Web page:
Moscow Mayor Sergei Sobyanin, an ally of Russian President Vladimir Putin, has been overwhelmingly re-elected, officials said yesterday, following a poll overshadowed by pension protests and mass arrests.
However, the ruling party received a major blow in several regions as Russians voted to elect governors and local lawmakers in a nationwide day of polls on Sunday.
The United Russia party recorded its worst performance in regional elections in more than a decade as voters registered their anger over a controversial reform set to raise the state pension age and worsening economic conditions under Western sanctions.
Election day was marred by the arrests during nationwide protests against the hugely unpopular pension reform, with more than 1,000 people detained, an independent monitor said.
Putin sought to put on a brave face, saying that the election results underscored Russians’ trust in the authorities.
“On the whole the election campaign was conducted decently, with a pretty high voter turnout,” Putin told officials in the far eastern city of Vladivostok.
Sobyanin, mayor of the Russian capital since 2010, won a predictable victory with 70.02 percent of the vote. Turnout stood at 30.8 percent.
In 2013, Sobyanin barely escaped a second-round run-off after a strong challenge from Putin’s top critic, then-Progress Party leader Alexei Navalny, who unexpectedly picked up more than a quarter of the ballots.
This time around, serious opposition candidates were kept off the ballot paper in favor of the incumbent.
Ahead of the vote, a Moscow court jailed Navalny for 30 days, after he announced plans to stage a rally against pension reform on election day.
United Russia suffered several major upsets.
In the far eastern city of Khabarovsk and in the Primorye, Khakasia and Vladimir regions, gubernatorial elections are to go to a second round after United Russia candidates failed to win 50 percent of the vote.
Communists beat candidates of the ruling party in elections to the regional parliaments of Khakasia, Irkutsk and Ulyanovsk regions.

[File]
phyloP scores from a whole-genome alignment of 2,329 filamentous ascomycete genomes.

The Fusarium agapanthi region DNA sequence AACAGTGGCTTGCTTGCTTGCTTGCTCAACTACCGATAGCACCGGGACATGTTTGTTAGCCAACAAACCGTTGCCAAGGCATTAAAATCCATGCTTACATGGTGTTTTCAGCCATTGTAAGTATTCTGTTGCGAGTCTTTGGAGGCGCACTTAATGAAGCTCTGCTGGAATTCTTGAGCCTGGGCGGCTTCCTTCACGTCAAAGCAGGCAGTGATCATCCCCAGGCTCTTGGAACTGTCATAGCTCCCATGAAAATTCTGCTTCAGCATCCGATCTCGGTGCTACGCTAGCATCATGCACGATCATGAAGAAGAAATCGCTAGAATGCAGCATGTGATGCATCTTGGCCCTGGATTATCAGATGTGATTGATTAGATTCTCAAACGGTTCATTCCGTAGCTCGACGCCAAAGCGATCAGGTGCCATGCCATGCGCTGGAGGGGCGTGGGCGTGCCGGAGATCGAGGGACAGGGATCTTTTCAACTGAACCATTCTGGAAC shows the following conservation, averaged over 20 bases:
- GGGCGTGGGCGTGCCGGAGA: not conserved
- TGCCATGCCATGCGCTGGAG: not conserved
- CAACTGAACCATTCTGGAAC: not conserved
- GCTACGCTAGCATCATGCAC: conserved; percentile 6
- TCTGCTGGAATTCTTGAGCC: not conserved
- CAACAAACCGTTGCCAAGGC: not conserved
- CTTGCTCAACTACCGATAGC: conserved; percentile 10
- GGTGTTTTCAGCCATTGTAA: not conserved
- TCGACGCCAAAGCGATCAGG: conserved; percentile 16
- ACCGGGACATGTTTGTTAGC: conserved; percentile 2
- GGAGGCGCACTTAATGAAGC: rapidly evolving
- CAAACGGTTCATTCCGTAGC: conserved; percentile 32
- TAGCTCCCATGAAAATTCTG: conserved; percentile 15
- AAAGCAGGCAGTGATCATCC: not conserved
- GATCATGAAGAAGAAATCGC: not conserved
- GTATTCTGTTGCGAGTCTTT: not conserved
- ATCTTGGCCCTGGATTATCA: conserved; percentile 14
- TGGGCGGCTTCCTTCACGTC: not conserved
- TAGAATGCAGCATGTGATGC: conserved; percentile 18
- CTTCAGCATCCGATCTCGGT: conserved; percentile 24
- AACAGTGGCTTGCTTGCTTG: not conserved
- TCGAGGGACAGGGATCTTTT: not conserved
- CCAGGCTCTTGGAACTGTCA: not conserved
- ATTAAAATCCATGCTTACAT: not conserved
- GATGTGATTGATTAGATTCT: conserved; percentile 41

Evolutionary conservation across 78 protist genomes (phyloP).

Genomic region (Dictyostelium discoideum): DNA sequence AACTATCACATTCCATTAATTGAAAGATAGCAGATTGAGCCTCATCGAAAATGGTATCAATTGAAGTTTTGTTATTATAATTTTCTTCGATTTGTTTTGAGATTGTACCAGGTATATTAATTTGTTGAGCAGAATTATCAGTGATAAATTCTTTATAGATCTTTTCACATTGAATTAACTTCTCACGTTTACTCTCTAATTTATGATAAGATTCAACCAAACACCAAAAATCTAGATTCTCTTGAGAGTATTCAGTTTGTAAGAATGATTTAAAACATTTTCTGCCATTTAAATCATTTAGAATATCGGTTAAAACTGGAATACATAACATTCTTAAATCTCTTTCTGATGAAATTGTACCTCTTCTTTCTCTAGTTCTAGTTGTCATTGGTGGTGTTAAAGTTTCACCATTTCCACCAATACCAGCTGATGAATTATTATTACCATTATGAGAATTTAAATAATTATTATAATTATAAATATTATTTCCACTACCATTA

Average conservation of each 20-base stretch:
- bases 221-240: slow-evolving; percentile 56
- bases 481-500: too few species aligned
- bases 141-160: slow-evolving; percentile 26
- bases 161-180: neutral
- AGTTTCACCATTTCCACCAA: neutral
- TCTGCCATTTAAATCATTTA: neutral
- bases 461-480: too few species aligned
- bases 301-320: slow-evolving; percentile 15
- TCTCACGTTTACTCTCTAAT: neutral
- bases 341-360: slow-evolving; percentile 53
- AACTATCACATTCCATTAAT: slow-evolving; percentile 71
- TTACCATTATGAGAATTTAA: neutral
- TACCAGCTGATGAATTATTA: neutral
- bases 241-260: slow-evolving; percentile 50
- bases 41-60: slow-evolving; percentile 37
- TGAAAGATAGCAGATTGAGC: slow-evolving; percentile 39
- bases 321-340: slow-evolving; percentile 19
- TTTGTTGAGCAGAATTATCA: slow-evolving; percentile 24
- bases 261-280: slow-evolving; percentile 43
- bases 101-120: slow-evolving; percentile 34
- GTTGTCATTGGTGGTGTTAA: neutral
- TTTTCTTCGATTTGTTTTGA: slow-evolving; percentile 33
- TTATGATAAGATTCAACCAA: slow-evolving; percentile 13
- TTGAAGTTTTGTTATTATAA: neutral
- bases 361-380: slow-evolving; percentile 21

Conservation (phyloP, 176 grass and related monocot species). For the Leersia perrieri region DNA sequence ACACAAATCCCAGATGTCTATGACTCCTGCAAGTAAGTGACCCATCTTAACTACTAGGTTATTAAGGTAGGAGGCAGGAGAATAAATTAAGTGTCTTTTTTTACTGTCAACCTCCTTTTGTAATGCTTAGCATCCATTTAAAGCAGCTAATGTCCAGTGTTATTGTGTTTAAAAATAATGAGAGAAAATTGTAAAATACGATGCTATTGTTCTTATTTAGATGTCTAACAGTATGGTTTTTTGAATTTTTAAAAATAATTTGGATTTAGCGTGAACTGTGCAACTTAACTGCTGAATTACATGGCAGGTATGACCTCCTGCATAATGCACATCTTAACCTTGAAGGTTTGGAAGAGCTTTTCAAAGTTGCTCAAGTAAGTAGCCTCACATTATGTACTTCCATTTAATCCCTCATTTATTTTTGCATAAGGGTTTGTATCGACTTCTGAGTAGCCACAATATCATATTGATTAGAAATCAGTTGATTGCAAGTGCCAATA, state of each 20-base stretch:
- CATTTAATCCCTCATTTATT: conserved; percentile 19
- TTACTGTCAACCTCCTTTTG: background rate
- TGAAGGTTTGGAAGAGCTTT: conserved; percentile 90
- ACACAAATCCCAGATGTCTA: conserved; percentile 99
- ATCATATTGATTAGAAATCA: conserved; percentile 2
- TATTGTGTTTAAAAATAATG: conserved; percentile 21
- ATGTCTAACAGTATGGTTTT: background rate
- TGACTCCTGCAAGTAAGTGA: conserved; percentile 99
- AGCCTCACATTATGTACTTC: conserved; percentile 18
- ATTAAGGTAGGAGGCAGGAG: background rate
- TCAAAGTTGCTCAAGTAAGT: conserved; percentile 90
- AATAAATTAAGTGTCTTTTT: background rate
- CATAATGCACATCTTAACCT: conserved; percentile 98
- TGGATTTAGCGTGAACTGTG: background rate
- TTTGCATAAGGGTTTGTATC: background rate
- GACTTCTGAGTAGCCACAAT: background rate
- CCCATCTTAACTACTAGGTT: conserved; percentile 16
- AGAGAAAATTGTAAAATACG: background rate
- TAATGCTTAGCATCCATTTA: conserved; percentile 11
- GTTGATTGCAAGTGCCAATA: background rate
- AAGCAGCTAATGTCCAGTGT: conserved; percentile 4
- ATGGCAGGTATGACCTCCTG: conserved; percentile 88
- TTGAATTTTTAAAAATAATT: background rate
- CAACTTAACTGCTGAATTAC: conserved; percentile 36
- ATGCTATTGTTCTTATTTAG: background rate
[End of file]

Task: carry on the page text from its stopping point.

Alexei Makarkin, an analyst at the Center for Political Technologies, said that Russians are tired of “the long, punishing crisis whose end is nowhere in sight” and have stopped voting for the ruling party by default.
“This is a path toward political competition,” Makarkin told reporters.
Putin appeared to dismiss the ruling party’s poor results in several regions, calling second round run-offs an “absolutely normal phenomenon.”
Heeding a call from Navalny, thousands took to the streets of dozens of cities against the deeply controversial pension reform.
Police arrested 1,018 people, mainly in Russia’s second-largest city, Saint Petersburg, and the Ural city of Yekaterinburg, independent monitor OVD-info said.
Police violently broke up unsanctioned rallies, including in Saint Petersburg, where more than 450 people were detained.
In Moscow, police opened two criminal probes over violence against officials, the monitor said.
Observers said that fewer people turned up to protest against the reform than in May, after Putin softened the plans.
Government plans to raise the state pension age to 60 for women and 65 for men, from the current 55 and 60, have also seen Putin’s approval ratings take a major hit.
Sobyanin’s supporters say he has transformed Moscow with billion-dollar renovation projects, including a showpiece central park and new pedestrian areas, along with a string of new metro stations.
However, critics have said that these are a sop to a new urban middle class which has in the past protested against Putin’s rule as the Kremlin tightens the screws against dissenters.
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